Dispelling the Myths of Javascript Degradation

—Thursday, October 13 2005

I’ve been working on an application that makes heavy use of Ajax, so much so, that without Javascript enabled the application is useless. I’ve struggled with the issue of degradation and have decided not to do so. While I’ve read some great articles on the hows and whys, we should stop for a moment and ask ourselves who these users are we’re excluding? We need to dig a little deeper and question the who’s and whys.

According to thecounter.com, the number of users with Javascript disabled is up from previous months. What’s going on here? Statistics are merely measured assumptions, but at the moment, they’re all we have to go on.

Then there was the man who drowned crossing a stream with an average depth of six inches."

Does your Mom know what Javascript is?

If your Mom’s like mine, she’ll have no clue what this Javascript is you speak of and she’ll certainly not know how to disable it. It’s true; you’ll find that most people who don’t know what Javascript is will not know how to disable it. This tells me those users who do have Javascript disabled can’t be the normal non-techie users like my dear Mom.

Who disables Javascript and why?

My guess is most of the time Javascript is disabled, it wasn’t actually disabled at all. People will rarely disable Javascript, and why would they, it renders most of the web useless. Javascript could be disabled for a number of reasons, but someone disabling it will likely be at the bottom of the list.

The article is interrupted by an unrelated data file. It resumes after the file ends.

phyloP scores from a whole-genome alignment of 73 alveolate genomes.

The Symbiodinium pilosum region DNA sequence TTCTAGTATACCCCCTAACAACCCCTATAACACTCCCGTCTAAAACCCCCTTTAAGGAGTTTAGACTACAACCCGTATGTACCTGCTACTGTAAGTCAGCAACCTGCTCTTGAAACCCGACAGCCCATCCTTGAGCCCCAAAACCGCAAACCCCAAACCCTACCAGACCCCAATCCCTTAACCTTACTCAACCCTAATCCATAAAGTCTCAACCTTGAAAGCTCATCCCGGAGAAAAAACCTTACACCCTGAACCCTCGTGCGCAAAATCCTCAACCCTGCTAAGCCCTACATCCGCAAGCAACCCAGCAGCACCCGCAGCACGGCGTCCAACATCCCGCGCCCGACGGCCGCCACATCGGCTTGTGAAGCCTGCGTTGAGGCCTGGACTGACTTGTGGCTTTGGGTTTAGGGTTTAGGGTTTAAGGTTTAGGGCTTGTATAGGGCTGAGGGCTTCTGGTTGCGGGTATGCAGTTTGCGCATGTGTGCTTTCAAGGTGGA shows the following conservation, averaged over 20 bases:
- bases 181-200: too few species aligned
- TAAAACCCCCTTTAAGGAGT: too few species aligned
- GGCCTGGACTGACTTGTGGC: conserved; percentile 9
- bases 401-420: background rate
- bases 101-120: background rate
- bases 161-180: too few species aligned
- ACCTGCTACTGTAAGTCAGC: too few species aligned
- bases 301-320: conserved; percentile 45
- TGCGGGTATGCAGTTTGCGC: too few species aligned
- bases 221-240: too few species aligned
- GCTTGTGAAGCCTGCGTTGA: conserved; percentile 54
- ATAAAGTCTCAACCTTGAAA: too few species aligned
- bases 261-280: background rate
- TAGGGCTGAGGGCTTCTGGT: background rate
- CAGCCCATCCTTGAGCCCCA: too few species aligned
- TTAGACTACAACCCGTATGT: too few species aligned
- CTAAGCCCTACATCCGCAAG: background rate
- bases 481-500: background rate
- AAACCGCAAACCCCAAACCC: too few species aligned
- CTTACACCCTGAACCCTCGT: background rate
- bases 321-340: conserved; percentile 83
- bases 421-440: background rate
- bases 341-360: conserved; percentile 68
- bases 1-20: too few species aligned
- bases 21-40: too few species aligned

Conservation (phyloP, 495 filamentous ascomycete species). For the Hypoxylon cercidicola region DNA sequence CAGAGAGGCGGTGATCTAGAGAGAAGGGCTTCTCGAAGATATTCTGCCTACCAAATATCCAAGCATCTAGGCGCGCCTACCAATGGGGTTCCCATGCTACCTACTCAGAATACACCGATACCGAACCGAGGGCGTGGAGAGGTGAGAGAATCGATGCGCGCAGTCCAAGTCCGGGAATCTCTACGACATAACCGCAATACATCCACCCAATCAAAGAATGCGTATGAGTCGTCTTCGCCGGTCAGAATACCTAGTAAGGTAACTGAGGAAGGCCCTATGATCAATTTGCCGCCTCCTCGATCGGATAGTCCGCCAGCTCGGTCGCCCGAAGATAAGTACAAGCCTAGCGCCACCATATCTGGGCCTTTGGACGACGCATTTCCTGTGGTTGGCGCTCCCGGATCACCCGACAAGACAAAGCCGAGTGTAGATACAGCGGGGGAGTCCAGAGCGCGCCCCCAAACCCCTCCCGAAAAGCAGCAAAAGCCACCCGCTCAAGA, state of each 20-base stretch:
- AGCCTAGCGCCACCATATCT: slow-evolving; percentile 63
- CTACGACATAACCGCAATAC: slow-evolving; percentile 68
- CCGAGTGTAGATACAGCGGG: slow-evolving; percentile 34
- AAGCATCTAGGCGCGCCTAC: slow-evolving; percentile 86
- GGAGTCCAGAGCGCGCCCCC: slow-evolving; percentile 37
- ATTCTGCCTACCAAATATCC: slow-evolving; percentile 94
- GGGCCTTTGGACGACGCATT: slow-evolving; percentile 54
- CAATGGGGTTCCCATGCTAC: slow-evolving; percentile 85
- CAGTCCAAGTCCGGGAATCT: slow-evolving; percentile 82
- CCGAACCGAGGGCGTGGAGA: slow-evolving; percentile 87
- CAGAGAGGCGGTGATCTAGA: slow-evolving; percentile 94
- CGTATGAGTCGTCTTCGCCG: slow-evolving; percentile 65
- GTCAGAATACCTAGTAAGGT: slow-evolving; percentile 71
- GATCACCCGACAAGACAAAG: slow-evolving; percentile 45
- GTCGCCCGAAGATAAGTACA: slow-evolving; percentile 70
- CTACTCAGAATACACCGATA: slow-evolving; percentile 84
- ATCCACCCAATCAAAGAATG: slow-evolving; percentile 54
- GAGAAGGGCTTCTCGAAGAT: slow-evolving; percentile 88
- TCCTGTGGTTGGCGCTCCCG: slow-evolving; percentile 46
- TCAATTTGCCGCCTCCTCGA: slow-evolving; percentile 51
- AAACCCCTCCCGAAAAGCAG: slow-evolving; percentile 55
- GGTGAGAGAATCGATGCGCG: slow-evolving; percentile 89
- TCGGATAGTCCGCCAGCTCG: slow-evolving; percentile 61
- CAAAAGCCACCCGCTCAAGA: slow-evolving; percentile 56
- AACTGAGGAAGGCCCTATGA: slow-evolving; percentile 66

Those who choose to disable Javascript

If someone disables Javascript then you can bet they know what it is (obviously huh?). They could disable it for a number of reasons; security and annoyances are more than likely the top two contenders (Anyone still disable right clicks?).

If someone has Javascript disabled for security reasons, they probably have cookies disabled too. Does your application degrade for those who’ve disabled cookies? Particletree’s store doesn’t, Jeremy Keith’s theme system doesn’t work fully to name a couple.

Why are cookies and Javascript any different in this context, they are both a means of enhancement. Why do we accommodated for one and not the other? I don’t know the answer, perhaps one of you do.

Javascript is also the culprit behind a majority of internet annoyances. Some have went so far as to use it as a means to spread viruses. If I find myself visiting a site which could be questionable, or is known to have annoyances–I’ll disable Javascript. I’m betting there are a few more people who do this and this kind of behavior helps keep that 10% number at 10%. It skews the statistics higher than they actually might be.

Those who have no choice

Not everyone who has Javascript disabled has manually disabled it. They could possibly be using devices which have no support for Javascript or they’re working in a restricted environment. Unfortunately I couldn’t find any good resources to help me identify what these devices could be, so I’ll make some assumptions myself and throw out a list of potentials:

  • Web TV devices
  • Handhelds
  • Lynx